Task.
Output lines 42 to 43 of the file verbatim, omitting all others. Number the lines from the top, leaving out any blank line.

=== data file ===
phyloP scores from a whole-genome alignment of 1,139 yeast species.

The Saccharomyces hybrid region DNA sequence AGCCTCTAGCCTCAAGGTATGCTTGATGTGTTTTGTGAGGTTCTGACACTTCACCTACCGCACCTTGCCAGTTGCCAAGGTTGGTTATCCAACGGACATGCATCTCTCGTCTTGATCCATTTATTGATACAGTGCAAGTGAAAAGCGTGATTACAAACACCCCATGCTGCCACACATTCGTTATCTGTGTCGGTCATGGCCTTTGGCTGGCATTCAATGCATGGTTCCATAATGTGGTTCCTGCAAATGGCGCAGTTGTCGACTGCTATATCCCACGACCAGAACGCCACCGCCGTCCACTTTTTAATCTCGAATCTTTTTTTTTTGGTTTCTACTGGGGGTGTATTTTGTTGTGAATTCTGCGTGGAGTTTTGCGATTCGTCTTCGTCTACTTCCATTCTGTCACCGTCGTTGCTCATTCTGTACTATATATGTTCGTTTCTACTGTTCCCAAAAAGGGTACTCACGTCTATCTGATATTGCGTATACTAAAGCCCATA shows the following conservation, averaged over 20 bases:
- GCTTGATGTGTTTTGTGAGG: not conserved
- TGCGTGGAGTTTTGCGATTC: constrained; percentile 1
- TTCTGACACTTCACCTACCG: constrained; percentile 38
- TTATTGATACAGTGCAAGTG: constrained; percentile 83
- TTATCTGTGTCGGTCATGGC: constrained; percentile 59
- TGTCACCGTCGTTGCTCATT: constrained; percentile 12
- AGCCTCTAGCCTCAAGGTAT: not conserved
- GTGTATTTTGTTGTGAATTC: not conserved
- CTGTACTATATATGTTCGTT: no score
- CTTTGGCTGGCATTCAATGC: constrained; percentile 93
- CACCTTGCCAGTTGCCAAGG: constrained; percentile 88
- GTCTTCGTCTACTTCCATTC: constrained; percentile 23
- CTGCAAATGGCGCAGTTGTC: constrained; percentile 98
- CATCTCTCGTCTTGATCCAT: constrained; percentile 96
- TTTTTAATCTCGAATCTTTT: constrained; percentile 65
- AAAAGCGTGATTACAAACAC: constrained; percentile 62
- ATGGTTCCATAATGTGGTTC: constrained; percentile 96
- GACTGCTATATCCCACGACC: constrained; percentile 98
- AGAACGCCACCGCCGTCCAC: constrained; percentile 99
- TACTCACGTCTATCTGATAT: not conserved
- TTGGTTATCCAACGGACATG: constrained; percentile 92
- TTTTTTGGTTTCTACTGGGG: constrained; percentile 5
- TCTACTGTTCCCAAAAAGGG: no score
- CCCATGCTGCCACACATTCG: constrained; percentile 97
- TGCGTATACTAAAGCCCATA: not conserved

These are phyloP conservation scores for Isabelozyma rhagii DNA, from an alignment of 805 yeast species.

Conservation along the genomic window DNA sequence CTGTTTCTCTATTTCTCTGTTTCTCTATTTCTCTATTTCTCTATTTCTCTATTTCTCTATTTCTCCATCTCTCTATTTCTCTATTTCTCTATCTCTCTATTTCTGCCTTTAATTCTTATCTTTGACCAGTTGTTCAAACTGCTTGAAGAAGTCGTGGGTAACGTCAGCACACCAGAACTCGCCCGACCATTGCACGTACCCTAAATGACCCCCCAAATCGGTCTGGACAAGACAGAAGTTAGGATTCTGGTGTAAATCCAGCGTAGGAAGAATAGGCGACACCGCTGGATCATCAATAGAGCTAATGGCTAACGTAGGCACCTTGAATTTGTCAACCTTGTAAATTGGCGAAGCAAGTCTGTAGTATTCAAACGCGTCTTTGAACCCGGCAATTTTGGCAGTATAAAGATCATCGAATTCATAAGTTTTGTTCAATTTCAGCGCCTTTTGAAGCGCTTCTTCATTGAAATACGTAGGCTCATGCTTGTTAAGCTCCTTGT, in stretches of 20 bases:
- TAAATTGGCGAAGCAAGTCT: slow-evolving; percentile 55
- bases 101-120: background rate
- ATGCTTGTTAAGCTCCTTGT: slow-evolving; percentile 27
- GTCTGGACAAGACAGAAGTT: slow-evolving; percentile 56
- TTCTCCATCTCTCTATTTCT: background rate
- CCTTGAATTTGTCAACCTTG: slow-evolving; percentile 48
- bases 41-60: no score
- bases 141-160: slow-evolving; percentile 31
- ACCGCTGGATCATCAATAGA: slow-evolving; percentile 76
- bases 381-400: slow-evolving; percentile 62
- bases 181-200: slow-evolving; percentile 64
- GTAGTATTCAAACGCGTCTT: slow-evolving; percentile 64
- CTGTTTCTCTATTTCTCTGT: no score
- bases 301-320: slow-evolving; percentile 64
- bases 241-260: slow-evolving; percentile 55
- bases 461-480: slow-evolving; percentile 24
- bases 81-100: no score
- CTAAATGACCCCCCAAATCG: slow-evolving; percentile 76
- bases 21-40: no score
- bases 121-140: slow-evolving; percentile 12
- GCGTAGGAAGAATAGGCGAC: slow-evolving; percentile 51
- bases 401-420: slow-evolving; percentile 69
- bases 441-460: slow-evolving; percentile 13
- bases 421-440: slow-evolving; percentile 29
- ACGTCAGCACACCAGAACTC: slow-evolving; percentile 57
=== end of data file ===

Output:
- CTGTTTCTCTATTTCTCTGT: no score
- bases 301-320: slow-evolving; percentile 64